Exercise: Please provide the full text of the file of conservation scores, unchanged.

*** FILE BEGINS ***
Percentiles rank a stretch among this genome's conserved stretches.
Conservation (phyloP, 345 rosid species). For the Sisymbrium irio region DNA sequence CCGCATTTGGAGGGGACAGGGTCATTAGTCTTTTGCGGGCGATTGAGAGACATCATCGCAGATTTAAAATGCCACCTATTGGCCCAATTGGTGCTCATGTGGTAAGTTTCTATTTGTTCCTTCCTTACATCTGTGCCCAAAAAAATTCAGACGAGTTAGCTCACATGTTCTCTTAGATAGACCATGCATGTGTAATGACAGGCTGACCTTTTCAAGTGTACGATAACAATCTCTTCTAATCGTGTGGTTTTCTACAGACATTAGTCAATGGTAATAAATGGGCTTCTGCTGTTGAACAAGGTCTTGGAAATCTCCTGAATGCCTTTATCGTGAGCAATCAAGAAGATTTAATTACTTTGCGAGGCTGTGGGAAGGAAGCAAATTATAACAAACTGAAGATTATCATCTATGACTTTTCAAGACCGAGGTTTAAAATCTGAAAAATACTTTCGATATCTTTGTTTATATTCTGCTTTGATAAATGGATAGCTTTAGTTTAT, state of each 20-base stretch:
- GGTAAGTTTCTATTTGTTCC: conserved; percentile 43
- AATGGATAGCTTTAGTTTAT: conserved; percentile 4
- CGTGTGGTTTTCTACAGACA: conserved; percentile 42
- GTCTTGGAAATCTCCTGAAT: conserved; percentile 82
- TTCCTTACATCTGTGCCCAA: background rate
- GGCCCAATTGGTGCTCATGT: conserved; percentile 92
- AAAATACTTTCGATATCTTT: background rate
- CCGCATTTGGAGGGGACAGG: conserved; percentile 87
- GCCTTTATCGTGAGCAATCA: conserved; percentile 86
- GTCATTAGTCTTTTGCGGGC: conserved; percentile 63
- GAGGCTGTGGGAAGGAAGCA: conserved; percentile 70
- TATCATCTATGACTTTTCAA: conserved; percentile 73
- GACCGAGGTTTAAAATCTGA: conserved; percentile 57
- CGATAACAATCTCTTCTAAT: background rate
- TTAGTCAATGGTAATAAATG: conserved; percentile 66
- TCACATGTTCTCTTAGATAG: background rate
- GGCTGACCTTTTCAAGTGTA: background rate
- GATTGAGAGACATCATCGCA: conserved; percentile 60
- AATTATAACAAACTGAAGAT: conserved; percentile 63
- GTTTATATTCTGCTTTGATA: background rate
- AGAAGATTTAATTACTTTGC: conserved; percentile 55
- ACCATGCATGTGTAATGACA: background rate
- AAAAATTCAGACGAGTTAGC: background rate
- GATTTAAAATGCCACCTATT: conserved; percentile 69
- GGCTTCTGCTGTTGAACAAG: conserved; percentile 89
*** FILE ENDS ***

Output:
Percentiles rank a stretch among this genome's conserved stretches.
Conservation (phyloP, 345 rosid species). For the Sisymbrium irio region DNA sequence CCGCATTTGGAGGGGACAGGGTCATTAGTCTTTTGCGGGCGATTGAGAGACATCATCGCAGATTTAAAATGCCACCTATTGGCCCAATTGGTGCTCATGTGGTAAGTTTCTATTTGTTCCTTCCTTACATCTGTGCCCAAAAAAATTCAGACGAGTTAGCTCACATGTTCTCTTAGATAGACCATGCATGTGTAATGACAGGCTGACCTTTTCAAGTGTACGATAACAATCTCTTCTAATCGTGTGGTTTTCTACAGACATTAGTCAATGGTAATAAATGGGCTTCTGCTGTTGAACAAGGTCTTGGAAATCTCCTGAATGCCTTTATCGTGAGCAATCAAGAAGATTTAATTACTTTGCGAGGCTGTGGGAAGGAAGCAAATTATAACAAACTGAAGATTATCATCTATGACTTTTCAAGACCGAGGTTTAAAATCTGAAAAATACTTTCGATATCTTTGTTTATATTCTGCTTTGATAAATGGATAGCTTTAGTTTAT, state of each 20-base stretch:
- GGTAAGTTTCTATTTGTTCC: conserved; percentile 43
- AATGGATAGCTTTAGTTTAT: conserved; percentile 4
- CGTGTGGTTTTCTACAGACA: conserved; percentile 42
- GTCTTGGAAATCTCCTGAAT: conserved; percentile 82
- TTCCTTACATCTGTGCCCAA: background rate
- GGCCCAATTGGTGCTCATGT: conserved; percentile 92
- AAAATACTTTCGATATCTTT: background rate
- CCGCATTTGGAGGGGACAGG: conserved; percentile 87
- GCCTTTATCGTGAGCAATCA: conserved; percentile 86
- GTCATTAGTCTTTTGCGGGC: conserved; percentile 63
- GAGGCTGTGGGAAGGAAGCA: conserved; percentile 70
- TATCATCTATGACTTTTCAA: conserved; percentile 73
- GACCGAGGTTTAAAATCTGA: conserved; percentile 57
- CGATAACAATCTCTTCTAAT: background rate
- TTAGTCAATGGTAATAAATG: conserved; percentile 66
- TCACATGTTCTCTTAGATAG: background rate
- GGCTGACCTTTTCAAGTGTA: background rate
- GATTGAGAGACATCATCGCA: conserved; percentile 60
- AATTATAACAAACTGAAGAT: conserved; percentile 63
- GTTTATATTCTGCTTTGATA: background rate
- AGAAGATTTAATTACTTTGC: conserved; percentile 55
- ACCATGCATGTGTAATGACA: background rate
- AAAAATTCAGACGAGTTAGC: background rate
- GATTTAAAATGCCACCTATT: conserved; percentile 69
- GGCTTCTGCTGTTGAACAAG: conserved; percentile 89